The mutual presence indicates that active travel in particular between Switzerland, England and former Czechoslovakia was likely a relevant factor in its spread.



      Coincidentally also found this awesome website:
      https://cov-lineages.org/index.html
      It tracks where exactly worldwide which lineage has been identified. Example for B.1.258 : https://cov-lineages.org/lineages/lineage_B.1.258.html
      Numbers there are entirely based on actually sequenced genomes, i.e. not just simpler tests such as for variants in the Spike protein.

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      • Originally posted by kato View Post
        Results are officially not fully representative as they did not fully cover all positive tests taken in the week, nor were samples evaluated weighte to population. But they're very indicative - the data actually closely matches relevant full genome sampling, in which 5.73% of a far smaller sample set within the same week were evaluated to be variant B1.1.7 (British).
        Update two weeks later: B.1.1.7 now has an estimated 20-22% share among corona infections in Germany.

        This conforms to other countries, in which typically the B.1.1.7 share doubles every week.

        B.1.351 is still low, at 1.5% by comparison.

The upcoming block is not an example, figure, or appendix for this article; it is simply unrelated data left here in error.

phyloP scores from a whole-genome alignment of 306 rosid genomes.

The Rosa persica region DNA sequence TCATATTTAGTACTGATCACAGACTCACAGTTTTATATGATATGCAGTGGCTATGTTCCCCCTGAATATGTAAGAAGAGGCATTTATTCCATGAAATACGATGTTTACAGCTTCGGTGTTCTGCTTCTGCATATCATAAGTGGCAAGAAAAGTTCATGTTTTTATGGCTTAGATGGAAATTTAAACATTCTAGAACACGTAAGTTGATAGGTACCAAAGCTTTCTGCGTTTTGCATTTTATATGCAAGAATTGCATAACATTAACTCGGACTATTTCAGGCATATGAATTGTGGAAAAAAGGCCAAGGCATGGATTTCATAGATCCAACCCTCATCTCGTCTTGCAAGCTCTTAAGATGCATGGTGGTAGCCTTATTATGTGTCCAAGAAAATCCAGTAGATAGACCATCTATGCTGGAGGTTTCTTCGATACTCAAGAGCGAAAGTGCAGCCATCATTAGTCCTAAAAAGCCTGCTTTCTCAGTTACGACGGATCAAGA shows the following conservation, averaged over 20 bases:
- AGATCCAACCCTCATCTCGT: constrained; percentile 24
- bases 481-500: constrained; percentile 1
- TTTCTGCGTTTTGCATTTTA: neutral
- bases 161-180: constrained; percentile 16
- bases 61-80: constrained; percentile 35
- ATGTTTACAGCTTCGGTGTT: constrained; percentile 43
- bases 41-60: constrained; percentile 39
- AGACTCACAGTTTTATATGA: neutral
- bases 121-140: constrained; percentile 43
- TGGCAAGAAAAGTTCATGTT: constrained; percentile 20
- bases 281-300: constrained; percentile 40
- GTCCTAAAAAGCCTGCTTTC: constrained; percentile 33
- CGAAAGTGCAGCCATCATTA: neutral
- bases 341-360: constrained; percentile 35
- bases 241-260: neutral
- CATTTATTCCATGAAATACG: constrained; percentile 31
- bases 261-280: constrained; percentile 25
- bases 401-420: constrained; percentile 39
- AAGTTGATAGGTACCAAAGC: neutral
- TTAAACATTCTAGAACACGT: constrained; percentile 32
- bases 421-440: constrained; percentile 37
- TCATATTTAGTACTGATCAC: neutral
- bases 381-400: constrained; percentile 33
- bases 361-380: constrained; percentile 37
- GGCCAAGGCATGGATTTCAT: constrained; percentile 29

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        • Originally posted by kato View Post
          Update two weeks later: B.1.1.7 now has an estimated 20-22% share among corona infections in Germany.
          Baden-Württemberg state (where i live) ordered full sequencing of all positive PCR samples on January 30th. At the time they started the recognized share of mutations was 6%. Since then 19% of new samples have been VOC mutations.


          After dropping off with the end of the second wave infection numbers have leveled out at an incidence rate of about 44-45/per rolling 7 days per 100,000 people statewide. R value is right now fluctuating around exactly 1.0 (between about 0.96 and 1.03 last couple days). Guess the third wave is incoming.

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          • Just to mention it in general : B.1.525 has arrived on the global stage - with individual infections on a global scale, in total still only a couple hundred proven by now.

            B.1.525 ("Nigerian") combines traits of B1.1.7 (British) with B.1.351 (South-African) and first appeared in December. It is assumed to be more infectious than the British variant and considered to be potentially evading antibodies from previous infection or immunization.